We spent this past weekend in the Poconos - the fall version of our every six months trip to Sarah's family's cottage on the grounds of Skytop Lodge. The weather was amazing, the trees were so pretty they were almost hard to look at, and overall the trip was predictably great.
Sarah's been hosting these Poconos trips for our friends for about six years now, and Cooper and I have been going for about four. We're such creatures of habit once we get there: Friday night we order pizza from Mountain Pizza (it takes a reliable two hours to arrive). Saturday we graze all day, eating whatever everyone brought or baked - and that always includes at least a little guacamole and some type of delicious bread. Saturday night Cooper grills burgers and Sarah makes tater tots and a Greek-ish salad. We all wash it down with tons of red wine (girls) or beer (boys). Everything's always super laid back, fun, and tasty.
Last fall, however, we changed things up a bit. We had a small group, so we decided to go out to dinner on Saturday night. We were pleasantly surprised. So this year, with only eight of us at the house, we tried it again. Around 6 on Saturday night (yes, early bird special time) we hauled ourselves down to The Cook's Touch in Mountainhome, about 10 minutes away from the cottage.
Walking in, it's easy to have low expectations. The Poconos aren't exactly midtown Manhattan. The clientele, as nice as they all seem, doesn't exactly scream "foodie." But there's actually a lot to be said for low expectations. As Doug's brother-in-law Chris said, post-meal, the quality of the meal was a really nice surprise.
I got involved in conversation (and my third glass of wine) shortly after the appetizers, so I didn't do a great job of photographing the meal. But I did remember to take a shot of Doug and Sarah's delicious artichokes:
Originally uploaded by Kit Pollard.
They look like sort of a mess, but tasted fantastic. Served warm with roasted red peppers and spinach, they were topped with a balsamic and honey reduction. I'll definitely try this at home.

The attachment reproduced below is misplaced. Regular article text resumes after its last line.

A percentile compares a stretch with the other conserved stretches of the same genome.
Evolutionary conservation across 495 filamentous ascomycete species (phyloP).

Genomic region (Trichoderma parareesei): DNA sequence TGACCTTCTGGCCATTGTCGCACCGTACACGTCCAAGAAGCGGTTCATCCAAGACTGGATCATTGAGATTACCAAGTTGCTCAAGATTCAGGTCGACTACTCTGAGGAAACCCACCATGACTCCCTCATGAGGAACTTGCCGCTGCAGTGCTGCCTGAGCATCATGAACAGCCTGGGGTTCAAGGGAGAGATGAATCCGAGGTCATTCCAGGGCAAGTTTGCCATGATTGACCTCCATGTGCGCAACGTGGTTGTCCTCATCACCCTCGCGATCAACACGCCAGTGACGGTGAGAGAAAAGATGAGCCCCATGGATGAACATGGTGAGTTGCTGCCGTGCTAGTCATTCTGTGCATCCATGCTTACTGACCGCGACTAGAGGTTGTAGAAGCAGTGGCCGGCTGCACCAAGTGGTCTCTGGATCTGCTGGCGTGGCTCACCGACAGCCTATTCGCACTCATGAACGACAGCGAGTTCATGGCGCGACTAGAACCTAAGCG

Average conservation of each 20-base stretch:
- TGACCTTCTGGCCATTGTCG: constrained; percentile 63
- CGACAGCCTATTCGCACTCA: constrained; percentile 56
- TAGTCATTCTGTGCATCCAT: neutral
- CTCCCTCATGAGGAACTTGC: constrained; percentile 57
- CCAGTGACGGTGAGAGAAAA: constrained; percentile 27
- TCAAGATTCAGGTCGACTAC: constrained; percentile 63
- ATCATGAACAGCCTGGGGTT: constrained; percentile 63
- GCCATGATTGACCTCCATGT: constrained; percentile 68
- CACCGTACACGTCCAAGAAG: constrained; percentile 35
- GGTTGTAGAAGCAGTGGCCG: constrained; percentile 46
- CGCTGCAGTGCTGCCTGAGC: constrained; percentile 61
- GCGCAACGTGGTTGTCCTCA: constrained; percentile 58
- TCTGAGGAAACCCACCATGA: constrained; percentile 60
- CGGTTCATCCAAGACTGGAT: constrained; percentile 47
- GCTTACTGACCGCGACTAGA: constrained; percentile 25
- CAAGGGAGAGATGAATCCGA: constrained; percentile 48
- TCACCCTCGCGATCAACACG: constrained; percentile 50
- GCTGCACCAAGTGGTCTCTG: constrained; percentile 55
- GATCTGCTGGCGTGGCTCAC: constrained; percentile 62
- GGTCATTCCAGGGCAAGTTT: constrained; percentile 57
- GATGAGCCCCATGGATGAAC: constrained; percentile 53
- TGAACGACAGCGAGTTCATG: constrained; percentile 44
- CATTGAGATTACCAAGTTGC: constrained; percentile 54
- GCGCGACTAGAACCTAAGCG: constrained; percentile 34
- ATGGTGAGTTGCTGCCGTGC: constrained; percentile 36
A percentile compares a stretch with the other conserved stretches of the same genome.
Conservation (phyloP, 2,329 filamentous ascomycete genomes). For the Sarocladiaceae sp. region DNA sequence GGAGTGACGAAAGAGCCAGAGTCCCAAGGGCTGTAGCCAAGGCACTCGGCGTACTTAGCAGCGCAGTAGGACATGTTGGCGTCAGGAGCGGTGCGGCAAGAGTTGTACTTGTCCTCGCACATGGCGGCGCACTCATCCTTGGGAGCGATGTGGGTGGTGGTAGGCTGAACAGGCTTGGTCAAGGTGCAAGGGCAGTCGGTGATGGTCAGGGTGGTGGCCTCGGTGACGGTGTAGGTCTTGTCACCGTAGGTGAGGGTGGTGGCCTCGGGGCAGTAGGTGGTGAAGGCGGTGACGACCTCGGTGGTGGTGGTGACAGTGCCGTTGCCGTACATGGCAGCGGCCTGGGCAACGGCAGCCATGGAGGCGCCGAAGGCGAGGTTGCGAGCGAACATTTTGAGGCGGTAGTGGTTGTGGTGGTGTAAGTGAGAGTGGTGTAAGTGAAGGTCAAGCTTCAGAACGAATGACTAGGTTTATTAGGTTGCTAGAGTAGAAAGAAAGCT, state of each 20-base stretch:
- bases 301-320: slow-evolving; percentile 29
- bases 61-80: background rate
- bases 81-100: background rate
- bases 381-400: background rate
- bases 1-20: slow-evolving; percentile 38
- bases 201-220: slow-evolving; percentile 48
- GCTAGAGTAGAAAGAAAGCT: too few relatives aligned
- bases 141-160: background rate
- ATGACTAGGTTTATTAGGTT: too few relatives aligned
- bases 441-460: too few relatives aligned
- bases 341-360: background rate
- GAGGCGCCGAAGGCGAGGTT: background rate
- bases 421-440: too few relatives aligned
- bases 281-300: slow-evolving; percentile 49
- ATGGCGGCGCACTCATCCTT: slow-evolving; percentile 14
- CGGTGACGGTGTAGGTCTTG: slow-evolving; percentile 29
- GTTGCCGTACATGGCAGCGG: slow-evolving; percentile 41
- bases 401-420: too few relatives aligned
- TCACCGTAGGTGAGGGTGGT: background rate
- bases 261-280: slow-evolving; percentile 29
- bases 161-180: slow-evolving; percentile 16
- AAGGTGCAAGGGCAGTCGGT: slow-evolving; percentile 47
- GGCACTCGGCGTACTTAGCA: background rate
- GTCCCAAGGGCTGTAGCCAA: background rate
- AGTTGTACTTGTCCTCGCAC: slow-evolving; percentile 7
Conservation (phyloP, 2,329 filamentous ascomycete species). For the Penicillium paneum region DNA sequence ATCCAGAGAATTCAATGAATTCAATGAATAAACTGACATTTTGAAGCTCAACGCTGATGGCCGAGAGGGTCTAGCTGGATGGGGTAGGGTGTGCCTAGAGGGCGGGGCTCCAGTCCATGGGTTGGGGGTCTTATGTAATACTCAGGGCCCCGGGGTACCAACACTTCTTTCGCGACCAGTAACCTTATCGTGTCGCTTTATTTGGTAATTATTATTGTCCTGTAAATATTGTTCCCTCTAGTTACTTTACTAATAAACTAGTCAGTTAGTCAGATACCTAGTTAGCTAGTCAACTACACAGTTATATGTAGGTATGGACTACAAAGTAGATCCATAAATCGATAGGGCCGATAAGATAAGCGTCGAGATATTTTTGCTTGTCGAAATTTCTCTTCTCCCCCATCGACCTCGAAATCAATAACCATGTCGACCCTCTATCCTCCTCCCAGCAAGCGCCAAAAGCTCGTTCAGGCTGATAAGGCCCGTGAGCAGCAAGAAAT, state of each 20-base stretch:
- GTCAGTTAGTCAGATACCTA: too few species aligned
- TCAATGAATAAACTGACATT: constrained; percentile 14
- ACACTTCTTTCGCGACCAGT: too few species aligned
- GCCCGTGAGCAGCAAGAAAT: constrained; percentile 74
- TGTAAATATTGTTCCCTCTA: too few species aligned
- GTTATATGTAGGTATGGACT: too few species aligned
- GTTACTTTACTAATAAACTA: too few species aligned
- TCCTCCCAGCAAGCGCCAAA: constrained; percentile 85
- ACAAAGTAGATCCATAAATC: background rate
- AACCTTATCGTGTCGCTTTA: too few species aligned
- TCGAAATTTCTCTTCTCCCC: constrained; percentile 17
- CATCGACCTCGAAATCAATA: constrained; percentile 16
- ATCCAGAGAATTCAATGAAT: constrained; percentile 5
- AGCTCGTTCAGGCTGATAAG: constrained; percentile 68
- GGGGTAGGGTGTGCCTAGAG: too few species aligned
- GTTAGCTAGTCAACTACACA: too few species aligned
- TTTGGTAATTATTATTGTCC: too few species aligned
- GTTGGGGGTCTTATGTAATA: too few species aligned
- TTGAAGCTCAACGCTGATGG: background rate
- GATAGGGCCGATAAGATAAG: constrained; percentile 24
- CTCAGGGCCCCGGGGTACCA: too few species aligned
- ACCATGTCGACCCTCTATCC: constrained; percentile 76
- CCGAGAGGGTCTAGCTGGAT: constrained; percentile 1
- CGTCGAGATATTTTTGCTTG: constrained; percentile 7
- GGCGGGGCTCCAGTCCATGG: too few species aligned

Cooper and I shared oysters:
Originally uploaded by Kit Pollard.
The menu said "herb-crusted" and somehow I imagined they'd come in their shell, with a bit of herby bread crumble on top. I was a little disappointed that they were fully breaded and fried, but they tasted good anyway. the sauce doesn't look great, but it was good - a creamy blue cheese that did complement the crunchy crust on the oysters.
Come to think of it, "looks a little gross, but tastes good" pretty much sums up the meal. All of the dinners were served with a salad. I had a very good sweet and sour poppy seed dressing - homemade. About half our group had some sort of red meat for dinner (the boys and I). My filet was a nice cut, cooked perfectly. Unfortunately - and this was the only real disappointment I felt all night - my meat was a little bland. It was served with sauteed mushrooms, but it seemed as though nothing had been seasoned, not even with salt.
Even so, it was cooked so nicely I got over the lack of flavor. The vegetables, served alongside (along with a baked or sweet potato) were delicious - salty and crunchy, but not too crunchy. The service was very good, especially for a fairly casual place. And it was very, very reasonably priced.
Unfortunately, while we were there, Sarah spoke with the owner, who said that she's probably going to sell the place within the next year or two. The non-stop life of a restaurateur is getting to her. Too bad, really.
Though we can (and will) always fall back on grilled burgers and Greek-ish salad.